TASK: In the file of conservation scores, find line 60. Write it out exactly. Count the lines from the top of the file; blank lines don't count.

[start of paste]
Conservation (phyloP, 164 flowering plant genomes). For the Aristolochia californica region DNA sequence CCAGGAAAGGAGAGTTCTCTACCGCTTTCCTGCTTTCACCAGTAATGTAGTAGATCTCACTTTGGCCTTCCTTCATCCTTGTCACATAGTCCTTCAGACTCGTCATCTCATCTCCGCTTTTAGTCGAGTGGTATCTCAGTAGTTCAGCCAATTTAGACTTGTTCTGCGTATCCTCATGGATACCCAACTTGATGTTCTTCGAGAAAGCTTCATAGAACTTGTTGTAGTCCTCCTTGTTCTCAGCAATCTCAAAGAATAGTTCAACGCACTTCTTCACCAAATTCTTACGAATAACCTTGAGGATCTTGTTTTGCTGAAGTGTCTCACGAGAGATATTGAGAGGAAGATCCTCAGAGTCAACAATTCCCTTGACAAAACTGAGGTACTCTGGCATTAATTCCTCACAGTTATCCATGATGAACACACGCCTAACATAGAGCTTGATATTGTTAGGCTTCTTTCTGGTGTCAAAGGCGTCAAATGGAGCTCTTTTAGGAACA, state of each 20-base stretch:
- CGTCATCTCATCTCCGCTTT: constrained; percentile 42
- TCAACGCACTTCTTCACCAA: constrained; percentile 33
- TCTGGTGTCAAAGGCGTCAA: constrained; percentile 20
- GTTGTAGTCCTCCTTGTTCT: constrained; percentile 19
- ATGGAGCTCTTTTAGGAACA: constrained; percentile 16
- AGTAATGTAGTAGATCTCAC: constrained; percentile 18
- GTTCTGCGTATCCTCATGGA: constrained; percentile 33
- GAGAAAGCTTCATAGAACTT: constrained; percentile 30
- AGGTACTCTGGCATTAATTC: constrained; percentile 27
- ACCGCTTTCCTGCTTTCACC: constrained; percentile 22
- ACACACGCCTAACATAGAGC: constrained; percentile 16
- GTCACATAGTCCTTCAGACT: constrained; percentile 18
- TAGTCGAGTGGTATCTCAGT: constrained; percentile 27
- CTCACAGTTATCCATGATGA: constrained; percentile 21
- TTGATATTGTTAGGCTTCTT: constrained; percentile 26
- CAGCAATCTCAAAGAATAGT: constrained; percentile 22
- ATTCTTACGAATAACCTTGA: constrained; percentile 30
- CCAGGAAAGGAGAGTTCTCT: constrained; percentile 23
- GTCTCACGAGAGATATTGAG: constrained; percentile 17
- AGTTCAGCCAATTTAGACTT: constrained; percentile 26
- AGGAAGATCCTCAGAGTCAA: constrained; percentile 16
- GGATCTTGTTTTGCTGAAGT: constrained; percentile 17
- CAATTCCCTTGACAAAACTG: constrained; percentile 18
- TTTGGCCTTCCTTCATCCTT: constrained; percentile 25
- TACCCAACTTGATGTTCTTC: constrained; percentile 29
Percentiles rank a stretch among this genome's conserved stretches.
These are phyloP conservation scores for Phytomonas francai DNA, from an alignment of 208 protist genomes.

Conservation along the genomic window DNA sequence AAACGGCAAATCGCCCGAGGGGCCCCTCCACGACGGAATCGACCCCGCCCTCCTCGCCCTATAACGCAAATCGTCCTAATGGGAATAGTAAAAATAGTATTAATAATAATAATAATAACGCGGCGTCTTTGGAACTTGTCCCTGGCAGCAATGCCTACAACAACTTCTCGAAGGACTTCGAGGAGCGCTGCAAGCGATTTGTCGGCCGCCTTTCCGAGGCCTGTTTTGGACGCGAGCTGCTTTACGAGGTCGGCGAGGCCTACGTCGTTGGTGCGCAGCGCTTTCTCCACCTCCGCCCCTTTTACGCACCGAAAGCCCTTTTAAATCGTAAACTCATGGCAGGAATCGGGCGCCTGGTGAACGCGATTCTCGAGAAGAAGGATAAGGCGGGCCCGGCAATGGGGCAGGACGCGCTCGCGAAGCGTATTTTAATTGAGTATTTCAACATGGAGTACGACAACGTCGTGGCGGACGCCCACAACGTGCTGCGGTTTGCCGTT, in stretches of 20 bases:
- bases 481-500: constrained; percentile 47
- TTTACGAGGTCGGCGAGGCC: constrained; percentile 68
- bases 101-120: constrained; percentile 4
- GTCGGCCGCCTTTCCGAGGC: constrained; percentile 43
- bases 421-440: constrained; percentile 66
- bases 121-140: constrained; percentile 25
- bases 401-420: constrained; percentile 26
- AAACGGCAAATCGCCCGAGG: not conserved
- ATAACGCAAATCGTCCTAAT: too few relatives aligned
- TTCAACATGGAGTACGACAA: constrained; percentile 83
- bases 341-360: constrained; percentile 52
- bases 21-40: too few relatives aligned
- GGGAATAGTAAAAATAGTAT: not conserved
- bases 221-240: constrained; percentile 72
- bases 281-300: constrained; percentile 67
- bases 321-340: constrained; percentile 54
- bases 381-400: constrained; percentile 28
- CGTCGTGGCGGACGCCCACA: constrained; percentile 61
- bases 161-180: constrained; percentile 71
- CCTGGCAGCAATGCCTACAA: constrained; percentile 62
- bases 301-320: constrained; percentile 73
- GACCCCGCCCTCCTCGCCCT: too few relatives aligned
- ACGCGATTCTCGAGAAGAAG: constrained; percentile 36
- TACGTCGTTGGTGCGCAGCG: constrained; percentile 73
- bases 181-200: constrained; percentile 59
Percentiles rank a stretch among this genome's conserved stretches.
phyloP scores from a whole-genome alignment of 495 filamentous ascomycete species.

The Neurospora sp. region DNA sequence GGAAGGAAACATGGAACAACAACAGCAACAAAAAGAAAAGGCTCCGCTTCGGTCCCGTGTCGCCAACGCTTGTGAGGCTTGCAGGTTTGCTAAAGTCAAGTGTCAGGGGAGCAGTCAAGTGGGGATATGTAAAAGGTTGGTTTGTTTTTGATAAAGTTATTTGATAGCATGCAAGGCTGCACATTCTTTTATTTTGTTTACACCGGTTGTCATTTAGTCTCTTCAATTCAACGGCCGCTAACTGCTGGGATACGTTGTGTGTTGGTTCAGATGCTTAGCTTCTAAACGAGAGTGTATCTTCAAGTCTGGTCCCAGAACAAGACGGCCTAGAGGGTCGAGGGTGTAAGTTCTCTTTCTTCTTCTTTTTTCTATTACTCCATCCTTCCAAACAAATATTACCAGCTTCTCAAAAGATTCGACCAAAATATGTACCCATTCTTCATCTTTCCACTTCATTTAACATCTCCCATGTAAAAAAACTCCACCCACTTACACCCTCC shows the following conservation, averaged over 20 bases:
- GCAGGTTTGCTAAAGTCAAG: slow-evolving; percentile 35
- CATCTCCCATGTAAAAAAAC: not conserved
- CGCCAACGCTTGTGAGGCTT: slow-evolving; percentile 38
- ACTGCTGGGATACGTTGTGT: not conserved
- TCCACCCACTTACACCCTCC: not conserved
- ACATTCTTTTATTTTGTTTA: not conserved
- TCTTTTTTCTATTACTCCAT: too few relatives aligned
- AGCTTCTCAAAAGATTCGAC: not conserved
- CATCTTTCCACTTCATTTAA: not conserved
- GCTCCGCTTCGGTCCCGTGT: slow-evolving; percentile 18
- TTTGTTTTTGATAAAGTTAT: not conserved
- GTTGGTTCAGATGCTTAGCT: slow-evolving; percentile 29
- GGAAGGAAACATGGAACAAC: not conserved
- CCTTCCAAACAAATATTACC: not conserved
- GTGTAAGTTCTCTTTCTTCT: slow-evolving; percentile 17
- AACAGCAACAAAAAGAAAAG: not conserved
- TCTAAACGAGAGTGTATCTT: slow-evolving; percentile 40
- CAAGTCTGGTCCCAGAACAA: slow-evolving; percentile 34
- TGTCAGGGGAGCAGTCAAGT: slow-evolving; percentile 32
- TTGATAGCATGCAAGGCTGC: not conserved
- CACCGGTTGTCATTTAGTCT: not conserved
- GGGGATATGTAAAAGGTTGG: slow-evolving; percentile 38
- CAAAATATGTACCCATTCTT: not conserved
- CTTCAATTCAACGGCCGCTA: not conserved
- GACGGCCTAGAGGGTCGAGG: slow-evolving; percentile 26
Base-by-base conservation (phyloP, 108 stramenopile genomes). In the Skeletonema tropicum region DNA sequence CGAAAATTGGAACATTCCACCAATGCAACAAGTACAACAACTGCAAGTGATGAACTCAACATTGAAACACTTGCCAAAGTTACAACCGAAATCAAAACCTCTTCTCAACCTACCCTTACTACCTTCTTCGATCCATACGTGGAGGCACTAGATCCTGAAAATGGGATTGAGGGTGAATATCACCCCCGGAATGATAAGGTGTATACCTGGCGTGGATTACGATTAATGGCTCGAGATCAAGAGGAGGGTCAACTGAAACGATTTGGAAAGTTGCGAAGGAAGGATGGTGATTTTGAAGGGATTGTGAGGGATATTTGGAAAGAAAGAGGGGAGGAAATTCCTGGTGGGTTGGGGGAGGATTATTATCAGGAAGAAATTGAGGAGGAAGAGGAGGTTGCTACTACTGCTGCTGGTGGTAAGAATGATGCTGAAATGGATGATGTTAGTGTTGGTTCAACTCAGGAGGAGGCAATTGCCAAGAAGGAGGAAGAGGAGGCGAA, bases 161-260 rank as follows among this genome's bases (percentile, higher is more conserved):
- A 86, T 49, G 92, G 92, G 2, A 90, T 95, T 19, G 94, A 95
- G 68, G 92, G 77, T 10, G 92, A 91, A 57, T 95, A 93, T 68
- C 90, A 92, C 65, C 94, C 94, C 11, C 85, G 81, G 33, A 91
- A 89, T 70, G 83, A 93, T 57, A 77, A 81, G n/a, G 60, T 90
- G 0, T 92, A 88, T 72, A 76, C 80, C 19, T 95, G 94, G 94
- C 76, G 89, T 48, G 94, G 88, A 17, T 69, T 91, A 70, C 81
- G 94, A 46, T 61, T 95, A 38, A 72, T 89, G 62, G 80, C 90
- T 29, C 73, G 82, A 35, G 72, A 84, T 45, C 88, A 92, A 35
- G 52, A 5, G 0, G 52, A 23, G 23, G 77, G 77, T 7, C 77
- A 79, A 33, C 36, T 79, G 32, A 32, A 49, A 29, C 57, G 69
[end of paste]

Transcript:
- CGCCAACGCTTGTGAGGCTT: slow-evolving; percentile 38